An Acceptable Performance

November 17, 2017 at 6:05 pm | Posted in II Corinthians, Uncategorized | 5 Comments
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There came a point in the Apostle Paul’s ministry (and, who knows? it may have been there from the time he met Christ and received the forgiveness of sins) when his fear of death was overshadowed – or at least challenged and deeply ameliorated – by his longing to leave this world behind and go to be with his Lord.

For to me to live is Christ, and to die is gain. But if I live in the flesh, this is the fruit of my labour: yet what I shall choose I wot not. For I am in a strait betwixt two, having a desire to depart, and to be with Christ; which is far better:

Philippians 1:22–23

Therefore we are always confident, knowing that, whilst we are at home in the body, we are absent from the Lord: (For we walk by faith, not by sight:) We are confident, I say, and willing rather to be absent from the body, and to be present with the Lord. Wherefore we labour, that, whether present or absent, we may be accepted of him.

II Corinthians 5:6-9

It would not be unreasonable to say that, even as Paul cherished his opportunities to minister in the name of Jesus in this world, his heart was still occupied with Heavenly thoughts more than earthly thoughts. In II Corinthians 5:9 he did not attempt to hide the fact that what he was doing was “labor” – the type of physical work that could be easily observed by other human beings. However, even as he labored before, and among, men, he seemed only to be conscious of the eyes of His Master upon him.

I spent my childhood in an environment where baseball was a form of religion. From the earliest levels of little league almost everyone in my home town was cognizant of which kids performed well on the diamond, and which ones didn’t. And, while it seems likely to me all these years later that us boys had an inflated sense of the importance of winning or losing, striking out or getting a base hit, blocking a grounder with our chest (or chin!) or letting it go through our legs, I can also tell you that many a dad was evicted from the park for yelling at, or fighting with, umpires, coaches, and other dads. Plenty of boys who had escaped corporal discipline for bad grades, ditching school, stealing, and vandalizing would find themselves on the business end of a belt or an open-hand whack to the head out behind the concession stand after an 0 for 4 evening or a couple of inexcusable errors. Some of us played the game for fun, and some of us played it for survival.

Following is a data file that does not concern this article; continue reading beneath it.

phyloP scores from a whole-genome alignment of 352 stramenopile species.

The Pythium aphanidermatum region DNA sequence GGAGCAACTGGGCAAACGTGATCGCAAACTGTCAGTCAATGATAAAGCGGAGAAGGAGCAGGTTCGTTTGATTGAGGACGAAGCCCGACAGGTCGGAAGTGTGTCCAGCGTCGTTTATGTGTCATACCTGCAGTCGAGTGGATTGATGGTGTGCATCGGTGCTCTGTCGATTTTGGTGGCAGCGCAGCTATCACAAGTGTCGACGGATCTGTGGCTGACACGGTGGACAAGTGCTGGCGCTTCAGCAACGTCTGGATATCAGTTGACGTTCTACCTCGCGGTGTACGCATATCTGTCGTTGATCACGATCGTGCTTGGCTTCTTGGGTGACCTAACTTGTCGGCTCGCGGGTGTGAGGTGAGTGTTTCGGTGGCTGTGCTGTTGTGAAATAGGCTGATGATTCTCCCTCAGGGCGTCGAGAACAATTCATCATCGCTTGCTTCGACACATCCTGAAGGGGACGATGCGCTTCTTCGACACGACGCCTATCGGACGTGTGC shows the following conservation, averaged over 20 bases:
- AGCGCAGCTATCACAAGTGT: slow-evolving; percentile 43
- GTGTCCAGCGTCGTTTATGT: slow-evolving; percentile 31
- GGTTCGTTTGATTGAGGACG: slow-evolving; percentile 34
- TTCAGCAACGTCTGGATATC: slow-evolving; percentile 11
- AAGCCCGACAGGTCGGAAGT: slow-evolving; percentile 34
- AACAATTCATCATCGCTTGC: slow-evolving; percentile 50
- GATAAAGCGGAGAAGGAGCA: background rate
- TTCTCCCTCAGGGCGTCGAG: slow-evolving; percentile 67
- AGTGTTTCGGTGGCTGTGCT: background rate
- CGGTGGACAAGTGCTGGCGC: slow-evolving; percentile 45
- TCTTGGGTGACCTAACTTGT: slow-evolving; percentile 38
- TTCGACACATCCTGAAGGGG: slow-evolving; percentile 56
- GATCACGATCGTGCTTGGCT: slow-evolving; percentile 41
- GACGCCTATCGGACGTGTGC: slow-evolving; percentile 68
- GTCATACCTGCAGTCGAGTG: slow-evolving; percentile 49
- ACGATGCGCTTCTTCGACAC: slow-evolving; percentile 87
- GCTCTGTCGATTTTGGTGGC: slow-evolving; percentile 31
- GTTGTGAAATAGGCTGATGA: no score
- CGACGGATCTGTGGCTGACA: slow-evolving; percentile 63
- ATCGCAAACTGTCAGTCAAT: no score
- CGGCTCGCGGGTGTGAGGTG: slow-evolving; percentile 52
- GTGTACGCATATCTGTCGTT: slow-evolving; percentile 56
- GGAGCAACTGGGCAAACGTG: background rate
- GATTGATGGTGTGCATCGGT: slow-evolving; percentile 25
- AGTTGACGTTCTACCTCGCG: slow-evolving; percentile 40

not impressed by your performance

The result of this kind of pressure to perform is a laser-sharp focus. Despite whatever flaws were instilled into us concerning sportsmanship and fair play, we did learn the sort of concentration that allows you to block out everything else in your surroundings and zero in on the spin of the ball, the tendency of the runner leaning off first as if he might try for second, and where you would throw the ball if it happened to carom off a bat and head in your direction on any given pitch. The roar of the crowd after a good play – or the boos and jeers after an overthrow – became something to tune out and ignore. For several of us, the approval of the crowd did not matter one iota, but the approval of our fathers did. They were who we wanted to please, and there is no doubt we played harder because of our desire for their praise, and because of a fear of their disappointment.

The Apostle Paul did not play baseball, and his Heavenly Father was interested in far greater glories than a small-town sporting event. And, of course, God’s interest in Paul’s performance was not motivated by a petty desire to live vicariously through his exploits. However, Paul wanted very badly for his efforts to be “accepted” by the Lord, and you and I would probably do well to adopt this same motivation today.

Paul is like a musician who does not need the approval of the audience if he can catch the look of approval from his Master.

Oswald Chambers, March 17 devotion on II Corinthians 5:9 from My Utmost for His Highest

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